Finite Element Analysis - Buckling Stability

Discussion in 'Class Societies' started by thomasjo87, Jan 24, 2015.

  1. thomasjo87
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    thomasjo87 Junior Member

    Hello all designers,

    I am doing an analysis of buckling stability of a transport barge transverse bulkhead...

    simple hand calculations considering the bulkhead and compressive in-plane loads and a lateral pressure yields a high factor against buckling [lambda]..

    feel i'm being too simplistic and hence the need for deeper analysis

    I have modeled only a part of the barge..the relevant part [in my view] being the bulkhead in question and a length equal to the distance between bulkheads on either ends...my question is about the boundary condition and loads...I want to apply the bending moment and shear forces on the model..but since I do not have the full model, I was a bit confused how to apply them to the partial model...

    I have the values of BM and shear forces from the calculation for the full hull..how to I induce the same values of BM and shear forces on the part model ??

    and any thoughts on how to apply hydrodynamic loads for the partial hull ??
     
  2. TANSL
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    TANSL Senior Member

    I think a barge, with transverse structure, should have no problems with buckling.
    Transverse bulkheads is very difficult to have an appreciable load on the same plane, so it should not be necessary to study buckling.
    Furthermore, a calculation using formulas Classification Society, for this type of boat is more than enough. Not be necessary to use FEM analysis unless the case of very large and strange loads.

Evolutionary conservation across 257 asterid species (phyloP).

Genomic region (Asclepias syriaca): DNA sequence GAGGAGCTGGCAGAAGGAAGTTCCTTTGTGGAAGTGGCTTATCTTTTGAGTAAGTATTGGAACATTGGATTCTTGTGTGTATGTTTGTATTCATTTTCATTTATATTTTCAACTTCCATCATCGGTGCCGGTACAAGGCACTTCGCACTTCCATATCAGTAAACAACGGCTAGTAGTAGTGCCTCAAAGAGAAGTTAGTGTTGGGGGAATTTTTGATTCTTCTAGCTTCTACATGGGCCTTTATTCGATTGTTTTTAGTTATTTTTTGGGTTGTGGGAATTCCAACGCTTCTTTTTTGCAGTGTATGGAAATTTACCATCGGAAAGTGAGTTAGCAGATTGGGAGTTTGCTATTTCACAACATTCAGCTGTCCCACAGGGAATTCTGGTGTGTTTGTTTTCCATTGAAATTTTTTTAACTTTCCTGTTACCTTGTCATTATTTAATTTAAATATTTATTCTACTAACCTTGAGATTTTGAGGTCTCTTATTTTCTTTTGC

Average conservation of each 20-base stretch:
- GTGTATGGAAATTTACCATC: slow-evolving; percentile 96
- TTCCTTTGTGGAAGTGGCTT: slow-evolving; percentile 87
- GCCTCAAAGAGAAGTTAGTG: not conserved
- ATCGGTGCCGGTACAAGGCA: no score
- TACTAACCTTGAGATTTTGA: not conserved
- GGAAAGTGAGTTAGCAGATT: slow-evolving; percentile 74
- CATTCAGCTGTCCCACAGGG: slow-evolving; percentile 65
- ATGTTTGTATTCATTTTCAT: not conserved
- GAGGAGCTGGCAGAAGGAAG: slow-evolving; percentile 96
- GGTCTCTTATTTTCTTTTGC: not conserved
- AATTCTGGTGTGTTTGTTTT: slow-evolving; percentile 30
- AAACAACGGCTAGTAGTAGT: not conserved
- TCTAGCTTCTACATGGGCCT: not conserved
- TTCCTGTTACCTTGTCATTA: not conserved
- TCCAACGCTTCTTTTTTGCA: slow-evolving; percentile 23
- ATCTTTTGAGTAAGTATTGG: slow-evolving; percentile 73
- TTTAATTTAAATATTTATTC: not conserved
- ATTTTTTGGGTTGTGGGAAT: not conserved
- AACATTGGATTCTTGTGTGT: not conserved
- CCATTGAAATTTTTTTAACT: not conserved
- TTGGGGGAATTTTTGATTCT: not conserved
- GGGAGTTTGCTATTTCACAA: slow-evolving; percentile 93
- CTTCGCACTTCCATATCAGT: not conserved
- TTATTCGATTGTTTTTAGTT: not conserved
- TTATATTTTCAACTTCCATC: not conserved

The contour elements are what you decide, no one else can know, but normal is to consider bulkheads perimeter fixed.
    Hull girder must be studied in its entirety. It is little approximate to use just a section between two bulkheads. To reduce the number of nodes, if you want, studying only one side, port or starboard.
     
  3. thomasjo87
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    thomasjo87 Junior Member

    Thanks for the reply

    Hello tansl...in fact there are some heavy loads on deck with high VCG's and hence high loads when there is roll motion....in the FE model, without considering gloabal bending moments, shear stress or any hydrodynamic loads or any lateral loads by the ballast water in the tanks, the factor against bucking is 2.7..that is considering the ends of the modeled geometry as fixed...hence if these loads include could further bring down the factor against buckling...just want to be sure for the client